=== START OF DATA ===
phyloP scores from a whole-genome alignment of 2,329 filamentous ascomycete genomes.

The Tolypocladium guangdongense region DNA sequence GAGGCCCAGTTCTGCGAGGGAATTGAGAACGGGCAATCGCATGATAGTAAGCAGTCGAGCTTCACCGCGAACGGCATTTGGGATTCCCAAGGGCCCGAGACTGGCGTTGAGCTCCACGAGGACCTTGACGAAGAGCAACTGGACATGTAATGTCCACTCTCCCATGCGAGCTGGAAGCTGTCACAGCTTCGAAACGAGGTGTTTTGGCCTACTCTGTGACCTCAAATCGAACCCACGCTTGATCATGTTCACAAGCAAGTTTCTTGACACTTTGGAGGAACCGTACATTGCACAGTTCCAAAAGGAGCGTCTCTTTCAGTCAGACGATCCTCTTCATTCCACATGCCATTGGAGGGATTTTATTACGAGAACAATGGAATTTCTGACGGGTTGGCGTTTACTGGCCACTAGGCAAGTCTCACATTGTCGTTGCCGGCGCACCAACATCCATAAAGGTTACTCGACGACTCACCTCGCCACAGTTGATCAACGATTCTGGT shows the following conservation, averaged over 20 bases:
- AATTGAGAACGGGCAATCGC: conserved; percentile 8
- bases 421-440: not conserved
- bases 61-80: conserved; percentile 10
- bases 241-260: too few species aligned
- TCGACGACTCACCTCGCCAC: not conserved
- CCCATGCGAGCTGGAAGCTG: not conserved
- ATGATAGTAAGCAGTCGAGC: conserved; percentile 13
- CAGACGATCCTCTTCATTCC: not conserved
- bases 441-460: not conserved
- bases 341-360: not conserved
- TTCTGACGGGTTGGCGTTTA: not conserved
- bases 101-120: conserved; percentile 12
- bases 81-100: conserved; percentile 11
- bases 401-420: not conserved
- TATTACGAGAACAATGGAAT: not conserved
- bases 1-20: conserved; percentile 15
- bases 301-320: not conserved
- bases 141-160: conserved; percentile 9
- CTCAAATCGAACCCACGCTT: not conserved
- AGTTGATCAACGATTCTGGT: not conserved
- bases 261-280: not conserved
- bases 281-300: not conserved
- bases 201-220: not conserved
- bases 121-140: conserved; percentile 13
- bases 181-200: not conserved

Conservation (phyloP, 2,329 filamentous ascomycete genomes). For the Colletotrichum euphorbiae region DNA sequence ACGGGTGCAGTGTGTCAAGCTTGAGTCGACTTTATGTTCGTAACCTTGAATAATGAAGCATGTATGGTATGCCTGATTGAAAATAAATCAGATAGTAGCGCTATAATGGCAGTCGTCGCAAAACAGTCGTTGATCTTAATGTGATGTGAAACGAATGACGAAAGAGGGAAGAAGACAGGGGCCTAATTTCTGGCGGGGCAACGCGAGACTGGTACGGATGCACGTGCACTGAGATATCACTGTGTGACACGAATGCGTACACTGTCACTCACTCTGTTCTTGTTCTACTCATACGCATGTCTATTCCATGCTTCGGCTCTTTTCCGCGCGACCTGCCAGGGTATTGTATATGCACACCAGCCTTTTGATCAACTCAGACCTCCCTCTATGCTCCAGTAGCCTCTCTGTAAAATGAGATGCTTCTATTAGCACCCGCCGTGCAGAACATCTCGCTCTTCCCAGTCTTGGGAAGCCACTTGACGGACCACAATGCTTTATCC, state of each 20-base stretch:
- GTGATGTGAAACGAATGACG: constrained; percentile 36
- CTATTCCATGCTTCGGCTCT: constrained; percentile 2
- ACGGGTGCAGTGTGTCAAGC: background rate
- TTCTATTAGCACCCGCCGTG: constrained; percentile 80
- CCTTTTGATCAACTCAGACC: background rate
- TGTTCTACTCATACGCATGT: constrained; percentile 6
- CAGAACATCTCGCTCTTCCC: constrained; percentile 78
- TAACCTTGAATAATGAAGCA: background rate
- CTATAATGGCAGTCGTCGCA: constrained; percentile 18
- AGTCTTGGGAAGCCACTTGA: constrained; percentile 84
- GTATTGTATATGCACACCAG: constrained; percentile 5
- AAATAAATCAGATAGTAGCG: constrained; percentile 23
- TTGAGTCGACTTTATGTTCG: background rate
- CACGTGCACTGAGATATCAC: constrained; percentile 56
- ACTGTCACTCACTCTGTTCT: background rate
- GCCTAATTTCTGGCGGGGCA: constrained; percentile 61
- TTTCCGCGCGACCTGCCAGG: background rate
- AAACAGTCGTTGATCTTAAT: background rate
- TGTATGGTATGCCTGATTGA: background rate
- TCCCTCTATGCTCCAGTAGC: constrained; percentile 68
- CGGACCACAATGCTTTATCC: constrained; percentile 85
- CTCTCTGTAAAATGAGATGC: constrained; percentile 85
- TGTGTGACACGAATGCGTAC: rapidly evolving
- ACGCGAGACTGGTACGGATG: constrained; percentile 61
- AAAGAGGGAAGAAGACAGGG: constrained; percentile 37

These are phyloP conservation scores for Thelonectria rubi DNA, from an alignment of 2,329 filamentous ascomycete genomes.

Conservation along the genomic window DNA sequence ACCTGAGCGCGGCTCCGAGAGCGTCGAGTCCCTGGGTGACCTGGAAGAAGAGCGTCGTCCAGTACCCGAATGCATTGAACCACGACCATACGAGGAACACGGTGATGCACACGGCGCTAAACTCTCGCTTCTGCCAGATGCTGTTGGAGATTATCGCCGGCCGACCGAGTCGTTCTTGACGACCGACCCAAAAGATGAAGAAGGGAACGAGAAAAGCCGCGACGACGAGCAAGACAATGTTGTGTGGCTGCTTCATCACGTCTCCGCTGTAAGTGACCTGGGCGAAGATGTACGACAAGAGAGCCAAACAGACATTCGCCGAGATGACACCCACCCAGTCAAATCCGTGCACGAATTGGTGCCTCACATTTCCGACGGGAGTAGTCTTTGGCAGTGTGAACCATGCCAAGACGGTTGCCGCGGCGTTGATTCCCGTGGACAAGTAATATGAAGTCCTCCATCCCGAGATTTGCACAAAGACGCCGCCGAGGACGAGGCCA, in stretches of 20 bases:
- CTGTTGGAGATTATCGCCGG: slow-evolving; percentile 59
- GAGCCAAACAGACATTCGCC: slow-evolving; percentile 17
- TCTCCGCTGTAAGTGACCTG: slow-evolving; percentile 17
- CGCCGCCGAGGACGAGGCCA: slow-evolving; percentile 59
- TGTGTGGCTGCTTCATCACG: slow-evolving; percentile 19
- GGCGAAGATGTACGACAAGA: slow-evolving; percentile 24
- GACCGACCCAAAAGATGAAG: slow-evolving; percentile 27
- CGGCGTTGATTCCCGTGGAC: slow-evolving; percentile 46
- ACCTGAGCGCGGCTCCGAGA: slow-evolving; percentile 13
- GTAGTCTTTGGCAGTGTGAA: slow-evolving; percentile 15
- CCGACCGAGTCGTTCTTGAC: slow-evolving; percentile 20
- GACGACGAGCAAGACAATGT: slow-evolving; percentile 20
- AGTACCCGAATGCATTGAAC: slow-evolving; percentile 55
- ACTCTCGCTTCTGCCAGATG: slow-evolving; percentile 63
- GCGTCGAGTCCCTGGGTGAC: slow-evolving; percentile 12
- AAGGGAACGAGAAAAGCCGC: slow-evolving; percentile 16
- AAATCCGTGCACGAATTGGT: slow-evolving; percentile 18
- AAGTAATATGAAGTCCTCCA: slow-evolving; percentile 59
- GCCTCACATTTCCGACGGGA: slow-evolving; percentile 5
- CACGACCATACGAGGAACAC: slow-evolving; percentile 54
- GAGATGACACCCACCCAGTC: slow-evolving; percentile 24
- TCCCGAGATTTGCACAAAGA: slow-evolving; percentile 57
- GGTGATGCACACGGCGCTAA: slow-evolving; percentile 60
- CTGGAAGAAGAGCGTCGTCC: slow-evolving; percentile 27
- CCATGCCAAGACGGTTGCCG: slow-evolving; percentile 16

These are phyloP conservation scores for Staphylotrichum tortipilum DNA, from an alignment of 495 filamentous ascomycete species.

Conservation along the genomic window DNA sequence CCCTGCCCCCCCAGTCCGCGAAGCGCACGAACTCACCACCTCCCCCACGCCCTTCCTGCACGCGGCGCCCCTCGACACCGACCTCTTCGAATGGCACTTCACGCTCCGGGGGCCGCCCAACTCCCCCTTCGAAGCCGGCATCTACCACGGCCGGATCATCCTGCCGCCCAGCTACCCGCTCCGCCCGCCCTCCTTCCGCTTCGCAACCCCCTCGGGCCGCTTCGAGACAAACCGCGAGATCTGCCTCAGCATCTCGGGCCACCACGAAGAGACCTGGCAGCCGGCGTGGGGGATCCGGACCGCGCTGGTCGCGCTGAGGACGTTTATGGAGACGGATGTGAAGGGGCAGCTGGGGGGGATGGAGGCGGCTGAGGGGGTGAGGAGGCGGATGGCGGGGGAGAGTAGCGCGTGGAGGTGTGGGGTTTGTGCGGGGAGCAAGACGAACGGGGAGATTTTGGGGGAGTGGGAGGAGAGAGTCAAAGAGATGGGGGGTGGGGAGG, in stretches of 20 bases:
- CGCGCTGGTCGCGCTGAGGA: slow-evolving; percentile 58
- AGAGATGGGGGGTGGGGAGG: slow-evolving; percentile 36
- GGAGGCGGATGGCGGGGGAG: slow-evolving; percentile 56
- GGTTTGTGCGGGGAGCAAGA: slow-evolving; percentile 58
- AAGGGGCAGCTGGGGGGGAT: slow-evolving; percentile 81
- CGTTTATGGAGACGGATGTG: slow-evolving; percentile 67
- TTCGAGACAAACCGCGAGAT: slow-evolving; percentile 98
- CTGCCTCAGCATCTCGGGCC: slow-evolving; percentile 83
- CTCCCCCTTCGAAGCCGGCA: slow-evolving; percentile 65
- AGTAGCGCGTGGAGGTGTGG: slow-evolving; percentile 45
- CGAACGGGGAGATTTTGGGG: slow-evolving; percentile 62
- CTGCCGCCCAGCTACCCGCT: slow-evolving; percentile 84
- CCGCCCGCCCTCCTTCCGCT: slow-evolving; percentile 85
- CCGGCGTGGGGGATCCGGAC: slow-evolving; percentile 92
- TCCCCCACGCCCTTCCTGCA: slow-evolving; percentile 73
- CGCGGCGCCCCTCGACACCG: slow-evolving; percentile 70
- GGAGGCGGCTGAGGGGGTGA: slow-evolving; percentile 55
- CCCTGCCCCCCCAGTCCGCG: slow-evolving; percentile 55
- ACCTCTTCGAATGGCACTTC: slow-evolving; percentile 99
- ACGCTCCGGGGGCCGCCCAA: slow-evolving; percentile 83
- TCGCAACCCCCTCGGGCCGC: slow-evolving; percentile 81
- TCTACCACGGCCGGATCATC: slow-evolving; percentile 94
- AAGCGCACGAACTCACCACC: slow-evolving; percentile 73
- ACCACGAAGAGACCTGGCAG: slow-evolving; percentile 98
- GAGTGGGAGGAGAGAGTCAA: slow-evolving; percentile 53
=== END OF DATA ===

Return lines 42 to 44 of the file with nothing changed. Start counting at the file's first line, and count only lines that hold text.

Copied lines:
- CACGTGCACTGAGATATCAC: constrained; percentile 56
- ACTGTCACTCACTCTGTTCT: background rate
- GCCTAATTTCTGGCGGGGCA: constrained; percentile 61